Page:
By Dana Milbank
Tuesday, August 28, 2007
Attorney General Alberto Gonzales resigned his post in a familiar way -- with one final whopper.
A White House spokesman said yesterday that President Bush accepted the beleaguered attorney general's resignation on Friday afternoon. But when New York Times reporters called on Saturday to ask about word of Gonzales's departure, the attorney general directed his spokesman to deny the rumors.
For a man accused of lying to Congress, it was a fitting way to go out.
Equally emblematic was the way in which Gonzales announced his departure yesterday morning. From "good morning" to "God bless America," he spoke for all of one minute and 41 seconds -- during which he managed to consult his written statement 26 times and to avoid saying a single word about the roiling scandals that finally forced him to quit. He entered the Justice Department conference room with a grin and departed without taking any of the questions shouted at his back:
"Why are you leaving?"
"Why did you deny the resignation?"
Neither were the questions answered by Gonzales's resignation letter, which the White House released later -- complete with a grammatical error in the second sentence.
Then again, nobody was waiting for Gonzales's answers yesterday. The dancing had already begun atop the AG's fresh grave.
At 8:17 a.m. -- four minutes after the first bulletin crossed the news wires and more than two hours before Gonzales's formal announcement, Sen. Chuck Schumer (D-N.Y.) issued a statement celebrating that "the attorney general has done the right thing and stepped down."
Democratic presidential candidates held a mini Gonzales primary. John Edwards was the first out with a statement, at 8:34 a.m., followed by Barack Obama (9:09), Bill Richardson (9:28), Joe Biden (10:15) and Chris Dodd (11:12). Hillary Rodham Clinton (11:04) was uncharacteristically slow -- but she leapfrogged ahead of the pack by condemning not only Gonzales but also his rumored replacement, Michael Chertoff.
A lonely group of Republicans spoke up to defend Gonzales. Sen. Orrin Hatch (Utah) condemned the "absurd political theater" and Sen. John Cornyn (Tex.) told MSNBC that he hated to see "a good man chewed up and spit out." But the Republican presidential candidates were conspicuously silent. Rudy Giuliani, the front-runner, issued a press release at 9:30 proclaiming: "Dems Will Raise Taxes."
The grave-dancing continued. Sen. Olympia Snowe (R-Maine) said that Gonzales's departure was "in the best interest of our nation." House Speaker Nancy Pelosi (D-Calif.) called it "long overdue" and Democratic Party Chairman Howard Dean said it was "about time." Sen. Dianne Feinstein (D-Calif.) scheduled a teleconference. Senate Majority Leader Harry Reid (D-Nev.) vowed that Congress will still "get to the bottom of this mess."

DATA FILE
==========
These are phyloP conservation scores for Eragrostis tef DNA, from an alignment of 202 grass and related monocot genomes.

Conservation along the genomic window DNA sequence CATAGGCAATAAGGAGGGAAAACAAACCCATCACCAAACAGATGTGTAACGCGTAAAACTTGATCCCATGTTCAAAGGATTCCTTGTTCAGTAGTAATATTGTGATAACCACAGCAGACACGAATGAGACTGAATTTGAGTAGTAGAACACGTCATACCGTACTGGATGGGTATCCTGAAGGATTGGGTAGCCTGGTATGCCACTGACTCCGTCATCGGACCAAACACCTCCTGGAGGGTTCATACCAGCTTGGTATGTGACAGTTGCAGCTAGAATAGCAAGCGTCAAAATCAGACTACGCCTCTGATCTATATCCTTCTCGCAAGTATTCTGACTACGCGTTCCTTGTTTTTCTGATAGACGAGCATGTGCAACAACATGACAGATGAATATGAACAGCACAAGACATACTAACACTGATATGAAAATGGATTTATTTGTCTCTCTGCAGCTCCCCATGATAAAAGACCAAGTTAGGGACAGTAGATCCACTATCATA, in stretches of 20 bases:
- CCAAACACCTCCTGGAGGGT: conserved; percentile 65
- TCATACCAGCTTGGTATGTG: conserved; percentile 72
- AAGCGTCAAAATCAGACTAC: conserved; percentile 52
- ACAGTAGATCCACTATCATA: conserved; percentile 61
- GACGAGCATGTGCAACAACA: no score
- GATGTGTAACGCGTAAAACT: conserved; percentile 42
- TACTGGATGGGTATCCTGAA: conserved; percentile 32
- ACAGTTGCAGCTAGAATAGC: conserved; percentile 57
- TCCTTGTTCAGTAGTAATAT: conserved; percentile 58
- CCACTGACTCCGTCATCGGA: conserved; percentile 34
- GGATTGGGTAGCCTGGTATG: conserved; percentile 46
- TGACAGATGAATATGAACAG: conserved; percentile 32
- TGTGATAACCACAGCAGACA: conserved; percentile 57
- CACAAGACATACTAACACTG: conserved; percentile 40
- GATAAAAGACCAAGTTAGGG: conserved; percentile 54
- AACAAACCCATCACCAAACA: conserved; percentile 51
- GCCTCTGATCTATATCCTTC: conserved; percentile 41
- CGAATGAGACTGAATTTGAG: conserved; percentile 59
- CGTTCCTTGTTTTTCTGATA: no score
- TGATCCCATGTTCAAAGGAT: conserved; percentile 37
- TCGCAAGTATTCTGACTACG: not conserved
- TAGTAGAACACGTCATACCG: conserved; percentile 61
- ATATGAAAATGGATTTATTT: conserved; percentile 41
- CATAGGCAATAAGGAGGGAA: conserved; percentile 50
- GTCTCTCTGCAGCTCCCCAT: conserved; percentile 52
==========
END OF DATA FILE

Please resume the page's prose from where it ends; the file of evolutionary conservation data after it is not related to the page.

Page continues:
Sen. Arlen Specter (R-Pa.), caught out of position on a trip to Poland, tried to hold a conference call about Gonzales but lost his connection twice. Even without Polish telecommunications woes, Specter would have been no match for Schumer, who brought his full arsenal of cliches to a news conference in New York: "straw [that] broke the camel's back . . . a sinking ship . . . the prevailing winds . . . middle of the road . . . throw down the gauntlet . . . a slam-dunk."
Was Schumer surprised by the announcement?
"I guess I was the first to call for the attorney general to step down," he boasted.
As the senator was finishing, Bush faced the cameras in Texas to complain about the unseemly grave-dancing. "It's sad that we live in a time when a talented and honorable person like Alberto Gonzales is impeded from doing important work because his good name was dragged through the mud for political reasons," the president said of his "reluctant" acceptance of Gonzales's resignation.
More mud awaited Gonzales in the Justice Department conference room, where journalists were in a feisty mood. Several regular Justice reporters arrived for the resignation speech, only to have their building passes confiscated and replaced with one-time "Special Event" passes.
Asked to check the sound system, one of the correspondents played Gonzales at the lectern. "I just thought it was time to spend more time with my family," he announced. The real Gonzales must have expected the worst when he came out to read his resignation statement, because he was preceded on stage by an earpiece-wearing bodyguard.
"I have traveled a remarkable journey, from my home state of Texas to Washington," Gonzales said, shaking his head as he marveled at the journey. His voice thickened as he mentioned his wife, but he recovered in plenty of time to remind listeners of his upbringing as the poor son of Mexican immigrants.
"I have lived the American dream," he said. "Even my worst days as attorney general have been better than my father's best days."
Gonzales's Justice Department, however, has seen better days, if the backdrop behind the attorney general was any indication. It hung like a dangling metaphor: the Department of Justice plaque, suspended from the ceiling with the help of blue masking tape.